12th Malaysia Plan to be reviewed, restructured in wake of Covid-19

The government will restructure the 12th Malaysia Plan (12MP) by taking into account the impacts of Covid-19, which has caused economic slowdown in the country as well as globally. Deputy Minister in the Prime Minister’s Department (Economy) Arthur Joseph Kurup said though the plans for the 12MP are nearly complete, the government would nevertheless need to go back to the drawing board. This, he said, is in order to relook at several economic targets of the plan while taking into account the global pandemic. He said what needs to be reviewed is the country’s dependence on the oil and gas sectors, which contribute as much as 20% to the government’s coffers. Kurup said the government is developing a short, medium and long-term Economic Recovery Plan to restore the country’s economy as a result of the Covid-19 outbreak. For now, the government plans to gradually reopen several sectors of the economy to ensure post Covid-19 economic recovery. (NST Online)

Penang to revise affording housing prices to below RM300,000

Penang will be reviewing its affordable housing price to below RM300,000 and increasing the number of rent-to-own units for first-time homebuyers after the movement control order (MCO) is lifted, state exco Jagdeep Singh Deo announced. The state Housing, Local Government and Town and Country Planning Committee chairman said the housing industry was badly impacted by the MCO and Covid-19 pandemic. He said housebuyers’ capabilities to purchase their own homes will also be impacted. “The current ceiling of RM300,000 on the island and RM250,000 on the mainland will be reviewed and reduced by a certain percentage so that it can be accessible to first-time homebuyers,” he said. He said the housing department and his office will also be engaging with industry stakeholders such as Rehda, the various chambers of commerce and the local authorities on the mechanics of reviewing the affordable housing ceiling prices. (Malay Mail)

Savills Malaysia: Hospitality sector to be worst hit by pandemic

Malaysia’s hospitality sector is expected to be the worst hit among all property sectors, by the Covid-19 pandemic, said Savills Malaysia. It noted that the Malaysian Association of Hotels had projected revenue loss at about RM560mil just for the four-week MCO period, on top of a RM75mil revenue loss in the weeks leading up to the MCO. The retail sector, it said, had not been spared either, although some mall landlords have granted one to three months of rental rebate in view of the MCO period. As Malaysians find a way to work remotely, this will change demand for physical real estate and the way it is used. “The surge in demand for online purchase of goods (groceries and food) during the MCO has highlighted a gap in urban logistics and retail distribution hubs which can be addressed once demand has stabilised to normal levels, ” it said. It added that investment activity is expected to remain slow, coupled with political uncertainty – following the recent changes in Malaysia’s political scene. (The Star Online)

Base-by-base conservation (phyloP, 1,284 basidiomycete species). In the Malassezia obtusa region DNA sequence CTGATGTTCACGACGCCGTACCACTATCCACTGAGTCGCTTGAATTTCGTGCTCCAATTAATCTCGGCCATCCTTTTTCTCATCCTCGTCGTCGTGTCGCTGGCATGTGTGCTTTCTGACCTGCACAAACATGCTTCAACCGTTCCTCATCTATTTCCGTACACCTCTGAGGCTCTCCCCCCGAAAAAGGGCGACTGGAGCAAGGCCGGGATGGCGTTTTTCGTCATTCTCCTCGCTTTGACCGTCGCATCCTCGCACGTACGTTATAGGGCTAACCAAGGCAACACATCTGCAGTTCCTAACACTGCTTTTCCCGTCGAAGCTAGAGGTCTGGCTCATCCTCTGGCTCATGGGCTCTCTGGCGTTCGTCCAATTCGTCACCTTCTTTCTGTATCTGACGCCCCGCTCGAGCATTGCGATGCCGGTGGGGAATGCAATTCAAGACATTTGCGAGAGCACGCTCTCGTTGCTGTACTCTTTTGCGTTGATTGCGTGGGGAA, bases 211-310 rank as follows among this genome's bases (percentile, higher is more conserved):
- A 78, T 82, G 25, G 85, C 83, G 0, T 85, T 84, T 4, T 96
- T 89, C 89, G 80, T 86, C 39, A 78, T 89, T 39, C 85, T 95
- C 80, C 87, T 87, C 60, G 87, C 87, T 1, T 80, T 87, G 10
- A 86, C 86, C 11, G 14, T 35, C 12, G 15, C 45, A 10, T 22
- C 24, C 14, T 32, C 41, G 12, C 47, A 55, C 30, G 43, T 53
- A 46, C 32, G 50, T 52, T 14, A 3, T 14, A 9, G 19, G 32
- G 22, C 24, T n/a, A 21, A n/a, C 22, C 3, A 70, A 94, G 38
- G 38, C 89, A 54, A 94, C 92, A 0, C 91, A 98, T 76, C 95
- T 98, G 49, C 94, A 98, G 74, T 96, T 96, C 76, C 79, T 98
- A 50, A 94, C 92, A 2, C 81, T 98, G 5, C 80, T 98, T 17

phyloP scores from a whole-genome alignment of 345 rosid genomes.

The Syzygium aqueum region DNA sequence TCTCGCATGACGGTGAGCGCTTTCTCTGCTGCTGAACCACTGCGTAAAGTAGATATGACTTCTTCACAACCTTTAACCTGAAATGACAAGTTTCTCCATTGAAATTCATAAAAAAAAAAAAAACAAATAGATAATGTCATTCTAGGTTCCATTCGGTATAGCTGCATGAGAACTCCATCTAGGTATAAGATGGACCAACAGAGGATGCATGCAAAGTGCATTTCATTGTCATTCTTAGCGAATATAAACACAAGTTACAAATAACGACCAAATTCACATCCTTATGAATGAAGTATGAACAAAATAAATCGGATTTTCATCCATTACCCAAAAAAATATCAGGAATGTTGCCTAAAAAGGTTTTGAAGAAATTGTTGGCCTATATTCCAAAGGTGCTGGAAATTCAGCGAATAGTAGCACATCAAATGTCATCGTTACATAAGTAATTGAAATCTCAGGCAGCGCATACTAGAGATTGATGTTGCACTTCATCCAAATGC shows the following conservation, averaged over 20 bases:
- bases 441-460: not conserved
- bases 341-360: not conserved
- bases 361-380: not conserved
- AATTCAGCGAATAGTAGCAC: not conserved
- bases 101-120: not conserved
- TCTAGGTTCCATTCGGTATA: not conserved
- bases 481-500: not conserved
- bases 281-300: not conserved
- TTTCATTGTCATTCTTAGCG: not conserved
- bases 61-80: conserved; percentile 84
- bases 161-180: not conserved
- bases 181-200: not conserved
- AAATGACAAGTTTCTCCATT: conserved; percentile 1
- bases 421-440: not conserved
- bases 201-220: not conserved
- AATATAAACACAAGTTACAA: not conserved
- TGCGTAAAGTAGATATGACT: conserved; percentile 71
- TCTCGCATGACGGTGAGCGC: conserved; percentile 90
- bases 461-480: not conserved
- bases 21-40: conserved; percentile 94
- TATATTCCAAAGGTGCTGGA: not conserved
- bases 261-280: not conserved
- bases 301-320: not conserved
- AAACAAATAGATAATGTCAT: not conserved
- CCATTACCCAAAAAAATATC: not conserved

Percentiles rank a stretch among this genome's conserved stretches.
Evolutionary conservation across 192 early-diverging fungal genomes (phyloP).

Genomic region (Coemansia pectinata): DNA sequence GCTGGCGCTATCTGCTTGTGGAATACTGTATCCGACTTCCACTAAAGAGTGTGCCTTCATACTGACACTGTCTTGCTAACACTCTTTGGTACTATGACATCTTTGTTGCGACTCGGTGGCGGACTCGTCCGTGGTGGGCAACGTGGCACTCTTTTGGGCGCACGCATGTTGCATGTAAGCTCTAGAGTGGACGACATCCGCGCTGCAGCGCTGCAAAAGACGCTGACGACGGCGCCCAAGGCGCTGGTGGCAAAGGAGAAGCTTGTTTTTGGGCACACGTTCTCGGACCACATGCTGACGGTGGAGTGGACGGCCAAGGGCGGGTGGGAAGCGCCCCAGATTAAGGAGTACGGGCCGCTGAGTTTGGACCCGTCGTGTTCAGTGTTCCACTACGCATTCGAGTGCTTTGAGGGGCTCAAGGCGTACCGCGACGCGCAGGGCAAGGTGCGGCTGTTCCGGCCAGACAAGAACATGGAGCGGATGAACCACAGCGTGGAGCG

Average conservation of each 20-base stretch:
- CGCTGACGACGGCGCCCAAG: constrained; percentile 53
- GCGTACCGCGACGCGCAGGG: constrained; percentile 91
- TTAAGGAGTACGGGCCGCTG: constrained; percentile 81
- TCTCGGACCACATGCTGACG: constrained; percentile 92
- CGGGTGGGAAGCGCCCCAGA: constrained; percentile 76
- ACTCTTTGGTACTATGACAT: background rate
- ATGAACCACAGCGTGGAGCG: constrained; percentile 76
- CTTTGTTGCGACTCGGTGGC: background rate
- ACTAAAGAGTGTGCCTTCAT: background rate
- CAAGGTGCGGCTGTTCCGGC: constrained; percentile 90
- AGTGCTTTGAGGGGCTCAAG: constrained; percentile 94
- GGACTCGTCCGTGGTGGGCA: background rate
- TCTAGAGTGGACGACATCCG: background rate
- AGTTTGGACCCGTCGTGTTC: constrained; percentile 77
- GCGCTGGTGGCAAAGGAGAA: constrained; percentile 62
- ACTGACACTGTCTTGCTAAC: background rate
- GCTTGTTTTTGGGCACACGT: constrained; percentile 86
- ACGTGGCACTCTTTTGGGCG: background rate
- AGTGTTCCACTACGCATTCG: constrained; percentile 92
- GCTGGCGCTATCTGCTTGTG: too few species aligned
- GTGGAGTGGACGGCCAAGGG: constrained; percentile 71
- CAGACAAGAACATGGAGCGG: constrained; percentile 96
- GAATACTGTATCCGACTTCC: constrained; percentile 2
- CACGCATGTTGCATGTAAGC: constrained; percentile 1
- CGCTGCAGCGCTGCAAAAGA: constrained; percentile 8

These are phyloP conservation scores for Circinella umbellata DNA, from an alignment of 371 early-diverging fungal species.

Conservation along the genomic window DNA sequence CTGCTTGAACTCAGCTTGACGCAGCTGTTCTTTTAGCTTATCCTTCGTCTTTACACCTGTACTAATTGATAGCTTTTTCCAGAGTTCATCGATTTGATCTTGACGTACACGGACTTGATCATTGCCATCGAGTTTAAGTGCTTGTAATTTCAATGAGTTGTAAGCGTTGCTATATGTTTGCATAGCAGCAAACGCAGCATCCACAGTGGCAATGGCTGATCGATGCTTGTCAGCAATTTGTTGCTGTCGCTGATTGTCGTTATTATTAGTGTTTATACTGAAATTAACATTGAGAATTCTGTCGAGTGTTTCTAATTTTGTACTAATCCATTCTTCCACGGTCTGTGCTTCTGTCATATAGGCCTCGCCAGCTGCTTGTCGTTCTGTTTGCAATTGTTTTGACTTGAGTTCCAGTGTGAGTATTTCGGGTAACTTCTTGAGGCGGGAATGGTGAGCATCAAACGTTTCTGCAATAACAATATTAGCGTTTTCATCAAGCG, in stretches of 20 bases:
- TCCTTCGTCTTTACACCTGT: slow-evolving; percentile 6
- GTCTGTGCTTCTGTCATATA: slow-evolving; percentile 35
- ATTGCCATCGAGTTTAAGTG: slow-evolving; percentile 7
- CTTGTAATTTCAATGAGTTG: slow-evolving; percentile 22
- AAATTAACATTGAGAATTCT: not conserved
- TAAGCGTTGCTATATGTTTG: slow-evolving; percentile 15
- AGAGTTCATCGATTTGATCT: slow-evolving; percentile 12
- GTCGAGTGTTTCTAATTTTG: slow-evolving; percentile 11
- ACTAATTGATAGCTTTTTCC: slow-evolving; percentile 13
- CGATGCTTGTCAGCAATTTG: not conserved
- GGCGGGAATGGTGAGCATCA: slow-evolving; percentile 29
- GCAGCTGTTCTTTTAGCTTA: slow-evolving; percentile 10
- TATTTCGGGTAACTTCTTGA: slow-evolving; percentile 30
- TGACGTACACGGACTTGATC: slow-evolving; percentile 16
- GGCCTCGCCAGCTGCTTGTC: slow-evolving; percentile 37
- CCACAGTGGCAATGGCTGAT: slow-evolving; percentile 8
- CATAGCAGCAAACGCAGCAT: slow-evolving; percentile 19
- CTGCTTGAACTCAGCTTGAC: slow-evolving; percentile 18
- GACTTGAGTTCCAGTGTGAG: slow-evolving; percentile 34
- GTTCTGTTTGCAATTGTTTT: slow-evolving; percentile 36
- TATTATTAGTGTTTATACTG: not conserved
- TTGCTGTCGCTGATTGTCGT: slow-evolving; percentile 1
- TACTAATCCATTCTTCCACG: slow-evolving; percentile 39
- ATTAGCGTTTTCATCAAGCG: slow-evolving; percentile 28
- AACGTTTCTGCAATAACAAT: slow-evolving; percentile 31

Covid-19 outbreak steepens adoption curve of e-wallets in Malaysia

The use of contactless payments and adoption of e-wallets are on the rise during the coronavirus outbreak and movement control order in Malaysia, with some players seeing subscriber numbers double in the last month. E-wallets are no longer just a convenience, but a crucial part of the “new normal” and may even help flatten the curve, besides helping small and medium-sized enterprises do business during a movement control order (MCO) in place since March 18, say service providers. Using e-wallets is safer and more hygienic, and users can reload and store money in the app without having to queue up at ATM machines. The Penang government, for example, is planning to make all public markets go cashless by June. There are around 50 licensed “e-money issuers” in Malaysia, including five banks. Last year, digital wallets accounted for 7% of e-commerce payment transactions in Malaysia. (The Star Online)

Allow small companies to operate to revive economy, says Malaysian Employers Federation

The Malaysian Employers Federation (MEF) hopes the government will allow small companies to operate again in stages during the movement control order (MCO) and revive the economy. MEF executive director Datuk Shamsuddin Bardan said currently employers, who did not have a source of income and who mostly owned small businesses with fewer than five workers, were finding it tough to pay salaries to their workers. He said the MCO had affected over 650,000 employers nationwide as they did not have large savings or funds. For a start, MEF urged the government to allow companies to operate again with 30% of their employees and by adopting the SOP set by the Ministry of Health. He also called on the government to set a fixed period for the implementation of the MCO, as the staggered extensions made it difficult for employers to plan their business operations. (Malay Mail)